The city explores a new land-use planning process

Under the new process, technical engineering and planning changes such as stormwater design and land use statistics would no longer be brought before the board.

St. Albert is considering a new approval process for proposed land uses that would no longer require minor changes to be presented to council.

Under the city’s current process, major and minor land use changes are approved at the Area Structure Plan (ASP) level. These changes are then presented to the board for approval and forwarded to the Edmonton Metropolitan Area Board (EMRB).

At a council committee meeting on February 14, planner Sajid Sifat presented a new process that would introduce another layer to the planning process in St. Albert: a neighborhood plan. Sifat said the neighborhood plan would reduce approval times, long-term costs for developers and time for city staff.

Ultimately, Sifat said the new process could reduce wait times for minor change approvals from an average of six months to a year, to an expected three months.

Kristina Peter, manager of the city’s planning and development services, said the two-tier process will allow ASPs to be “more comprehensive and better aligned” with the city’s municipal development plan (MDP) and the EMRB Region Growth Plan, which outlines how the region will develop over the next 30 years.

The neighborhood plan must conform to the ASP, but will outline technical engineering and planning details, Peter said in an email. Examples she provided include stormwater design, land use statistics, and details informing future subdivisions.

In addition to no longer submitting minor changes to the board, Sifat said the new process would allow the city to make changes that are not of regional significance without contacting the EMRB.

Sifat described the new process with an example of recent amendments to Riverside’s ASP during the committee meeting.

Under the new system, the option of adding a school site to a ward such as Riverside would still have to come to council (and be addressed at the ASP level), as it is a land district change . In addition, public notification and participation requirements will remain in place.

However, smaller changes such as a recent adjustment to the size of a Riverside stormwater pond would now leave council’s purview and fall strictly under the city’s director of planning and development.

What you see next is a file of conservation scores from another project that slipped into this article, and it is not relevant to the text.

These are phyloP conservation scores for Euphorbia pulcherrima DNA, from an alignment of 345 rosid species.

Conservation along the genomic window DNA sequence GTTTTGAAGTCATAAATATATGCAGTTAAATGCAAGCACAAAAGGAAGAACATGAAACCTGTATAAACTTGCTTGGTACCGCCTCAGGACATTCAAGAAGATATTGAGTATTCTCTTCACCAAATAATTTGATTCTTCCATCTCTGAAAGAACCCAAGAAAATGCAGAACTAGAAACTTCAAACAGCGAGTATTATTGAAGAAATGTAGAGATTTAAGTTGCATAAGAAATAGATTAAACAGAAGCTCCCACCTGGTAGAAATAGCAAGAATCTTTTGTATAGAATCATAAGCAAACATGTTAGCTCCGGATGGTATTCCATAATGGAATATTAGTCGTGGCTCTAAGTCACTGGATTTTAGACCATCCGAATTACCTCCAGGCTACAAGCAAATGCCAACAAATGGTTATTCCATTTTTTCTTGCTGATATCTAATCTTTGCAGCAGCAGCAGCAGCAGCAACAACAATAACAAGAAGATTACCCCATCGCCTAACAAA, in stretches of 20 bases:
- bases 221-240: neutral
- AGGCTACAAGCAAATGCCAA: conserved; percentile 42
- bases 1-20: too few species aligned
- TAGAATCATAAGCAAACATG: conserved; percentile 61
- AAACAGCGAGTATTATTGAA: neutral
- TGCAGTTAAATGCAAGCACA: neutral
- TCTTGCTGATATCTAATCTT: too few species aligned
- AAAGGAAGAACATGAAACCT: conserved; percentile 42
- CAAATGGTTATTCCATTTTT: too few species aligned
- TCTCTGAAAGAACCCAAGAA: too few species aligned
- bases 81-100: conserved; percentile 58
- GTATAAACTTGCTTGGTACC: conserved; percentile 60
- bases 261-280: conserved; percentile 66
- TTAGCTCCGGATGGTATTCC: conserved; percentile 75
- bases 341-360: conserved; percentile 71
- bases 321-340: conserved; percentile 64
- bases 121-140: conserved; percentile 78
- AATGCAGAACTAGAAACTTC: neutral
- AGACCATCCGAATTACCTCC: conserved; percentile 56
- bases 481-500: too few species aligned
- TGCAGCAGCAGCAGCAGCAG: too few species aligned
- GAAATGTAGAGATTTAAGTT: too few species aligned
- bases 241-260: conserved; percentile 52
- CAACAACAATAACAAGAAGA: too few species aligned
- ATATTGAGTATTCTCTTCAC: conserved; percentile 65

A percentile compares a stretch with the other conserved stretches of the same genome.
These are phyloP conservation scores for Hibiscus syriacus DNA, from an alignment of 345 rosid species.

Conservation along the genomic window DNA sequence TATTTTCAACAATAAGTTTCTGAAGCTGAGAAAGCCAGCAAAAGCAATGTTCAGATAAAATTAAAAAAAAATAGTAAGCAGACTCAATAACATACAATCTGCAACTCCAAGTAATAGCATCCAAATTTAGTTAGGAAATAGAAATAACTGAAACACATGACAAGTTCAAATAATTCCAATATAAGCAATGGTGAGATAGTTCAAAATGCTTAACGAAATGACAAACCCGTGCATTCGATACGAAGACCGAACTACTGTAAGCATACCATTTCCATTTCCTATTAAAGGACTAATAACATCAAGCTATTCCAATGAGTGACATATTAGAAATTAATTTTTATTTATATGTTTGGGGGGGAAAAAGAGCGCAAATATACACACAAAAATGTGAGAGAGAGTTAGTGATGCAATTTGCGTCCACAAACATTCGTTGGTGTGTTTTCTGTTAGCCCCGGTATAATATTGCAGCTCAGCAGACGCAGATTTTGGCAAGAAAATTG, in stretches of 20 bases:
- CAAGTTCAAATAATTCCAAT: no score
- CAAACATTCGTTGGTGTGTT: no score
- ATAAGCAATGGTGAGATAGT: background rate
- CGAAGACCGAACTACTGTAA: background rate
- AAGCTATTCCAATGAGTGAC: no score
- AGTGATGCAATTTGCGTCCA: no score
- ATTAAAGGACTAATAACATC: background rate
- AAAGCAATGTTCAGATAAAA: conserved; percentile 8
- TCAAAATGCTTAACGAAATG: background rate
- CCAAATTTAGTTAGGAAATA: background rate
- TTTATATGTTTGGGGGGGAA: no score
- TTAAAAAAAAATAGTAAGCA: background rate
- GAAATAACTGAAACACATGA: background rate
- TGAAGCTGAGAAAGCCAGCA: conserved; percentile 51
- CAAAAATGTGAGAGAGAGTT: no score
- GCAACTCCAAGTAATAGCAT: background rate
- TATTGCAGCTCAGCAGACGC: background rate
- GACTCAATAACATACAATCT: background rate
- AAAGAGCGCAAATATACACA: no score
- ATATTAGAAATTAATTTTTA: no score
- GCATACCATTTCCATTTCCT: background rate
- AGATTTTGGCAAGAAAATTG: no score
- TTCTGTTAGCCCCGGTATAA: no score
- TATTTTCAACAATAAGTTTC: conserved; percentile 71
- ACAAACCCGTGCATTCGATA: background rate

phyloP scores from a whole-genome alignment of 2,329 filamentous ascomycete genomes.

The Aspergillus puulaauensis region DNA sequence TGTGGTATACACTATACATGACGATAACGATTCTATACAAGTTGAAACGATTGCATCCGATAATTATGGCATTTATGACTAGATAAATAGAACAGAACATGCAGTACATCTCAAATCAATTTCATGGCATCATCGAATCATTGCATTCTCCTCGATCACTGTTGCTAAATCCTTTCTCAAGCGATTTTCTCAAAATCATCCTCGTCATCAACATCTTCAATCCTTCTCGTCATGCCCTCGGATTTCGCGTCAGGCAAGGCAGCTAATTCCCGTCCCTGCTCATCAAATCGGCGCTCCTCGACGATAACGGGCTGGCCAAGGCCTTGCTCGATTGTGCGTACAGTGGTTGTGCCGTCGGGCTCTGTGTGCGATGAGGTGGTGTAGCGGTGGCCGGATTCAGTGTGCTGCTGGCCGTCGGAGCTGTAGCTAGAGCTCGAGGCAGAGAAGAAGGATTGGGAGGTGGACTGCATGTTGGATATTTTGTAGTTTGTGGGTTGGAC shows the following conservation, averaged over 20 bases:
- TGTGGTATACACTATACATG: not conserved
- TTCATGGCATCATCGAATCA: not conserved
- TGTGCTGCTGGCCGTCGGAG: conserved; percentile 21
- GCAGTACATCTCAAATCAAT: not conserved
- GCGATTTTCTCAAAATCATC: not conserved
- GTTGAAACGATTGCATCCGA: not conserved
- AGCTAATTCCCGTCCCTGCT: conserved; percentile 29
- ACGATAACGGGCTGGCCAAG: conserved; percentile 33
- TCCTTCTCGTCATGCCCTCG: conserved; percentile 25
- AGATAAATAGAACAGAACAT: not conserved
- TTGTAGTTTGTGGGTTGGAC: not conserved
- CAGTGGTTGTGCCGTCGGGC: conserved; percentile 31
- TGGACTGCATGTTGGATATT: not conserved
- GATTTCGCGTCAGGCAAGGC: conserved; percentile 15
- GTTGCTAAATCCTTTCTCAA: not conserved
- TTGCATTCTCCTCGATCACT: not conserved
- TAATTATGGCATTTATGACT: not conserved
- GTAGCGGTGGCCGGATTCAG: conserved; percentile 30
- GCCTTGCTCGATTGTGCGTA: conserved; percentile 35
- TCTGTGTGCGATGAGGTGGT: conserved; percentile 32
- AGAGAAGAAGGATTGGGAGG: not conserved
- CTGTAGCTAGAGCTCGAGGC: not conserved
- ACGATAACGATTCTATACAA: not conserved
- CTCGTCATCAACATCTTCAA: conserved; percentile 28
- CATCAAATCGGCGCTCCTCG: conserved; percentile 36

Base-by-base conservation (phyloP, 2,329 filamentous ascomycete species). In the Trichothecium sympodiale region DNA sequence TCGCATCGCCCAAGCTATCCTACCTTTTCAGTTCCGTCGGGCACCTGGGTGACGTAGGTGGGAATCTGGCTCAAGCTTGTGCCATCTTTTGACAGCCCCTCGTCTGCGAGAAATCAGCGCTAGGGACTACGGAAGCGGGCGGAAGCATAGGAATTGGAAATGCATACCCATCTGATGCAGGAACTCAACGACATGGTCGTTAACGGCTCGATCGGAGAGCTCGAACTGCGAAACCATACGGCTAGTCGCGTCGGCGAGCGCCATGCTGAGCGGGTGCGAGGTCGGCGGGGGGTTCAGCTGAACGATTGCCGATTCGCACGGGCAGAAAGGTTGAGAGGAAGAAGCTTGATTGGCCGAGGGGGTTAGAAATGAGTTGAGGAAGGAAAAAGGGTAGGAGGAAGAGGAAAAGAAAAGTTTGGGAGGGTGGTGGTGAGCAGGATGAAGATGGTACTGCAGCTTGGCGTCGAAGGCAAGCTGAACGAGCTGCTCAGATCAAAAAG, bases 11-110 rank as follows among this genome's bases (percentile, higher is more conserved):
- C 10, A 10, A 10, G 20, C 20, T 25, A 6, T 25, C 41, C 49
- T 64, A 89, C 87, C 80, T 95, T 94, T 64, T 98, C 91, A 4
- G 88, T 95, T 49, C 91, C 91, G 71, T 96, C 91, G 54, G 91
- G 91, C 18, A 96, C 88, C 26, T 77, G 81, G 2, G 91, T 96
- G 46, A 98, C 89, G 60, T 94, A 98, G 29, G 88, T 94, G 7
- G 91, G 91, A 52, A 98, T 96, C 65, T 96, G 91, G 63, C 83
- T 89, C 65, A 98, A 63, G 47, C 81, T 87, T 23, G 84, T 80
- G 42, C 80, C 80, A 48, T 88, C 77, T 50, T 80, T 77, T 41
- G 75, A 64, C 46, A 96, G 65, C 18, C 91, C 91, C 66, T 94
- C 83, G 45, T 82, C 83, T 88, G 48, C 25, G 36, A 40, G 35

Questioned by the con. Mike Killick if neighborhoods will still receive change notices, Sifat said changes to the neighborhood plan would be “largely reserved for staff.”

In the email, Peter said public participation in the neighborhood plan process will include “steps such as providing materials on the city’s website for interested parties to access and review.” .

“If the proposed changes are not consistent with the board-approved ASP, the required application to change the ASP would trigger the public participation process,” Peter said.

For ASP changes, the city’s public participation process includes public participation sessions led by the change applicant (minimum one open house and one public meeting), as well as legal obligations to inform nearby landowners and hold a public hearing at council.

Two-tier system

According to Sifat, the proposed process is very similar to those in neighboring municipalities, such as Fort Saskatchewan and Parkland County.

The proposed two-tier process would allow ASPs to capture even larger areas of the city, allowing “wider network decision-making,” Sifat said. This would include the location of school sites, major road networks, major service networks and higher level land uses such as residential, commercial, industrial sites and parks.

Sifat said that it will be possible for the administration to work simultaneously on the ASP and the neighborhood plan.

The administration is currently piloting the new process for the city’s North East and St. Albert West ASPs.

“Lessons learned will be incorporated to help improve the process in the future,” Peter said in the email. “If these proposed ASPs are approved by the board, they will be the first ASPs created under this new administrative process.”

At the committee meeting, Killick said he would like to see the city continue with the new process.

“It brings us closer to our neighboring communities,” Killick said.

Com. Natalie Joly also spoke out in favor of the development by the administration of a regulation to be presented to the council.

“Any opportunity to get the board out of the weeds is something I’m interested in,” Joly said. “Especially when it streamlines processes for our development partners.

A by-law to implement the two-tier ASP process will be submitted for Board approval within the next two months.

Louisa R. Loomis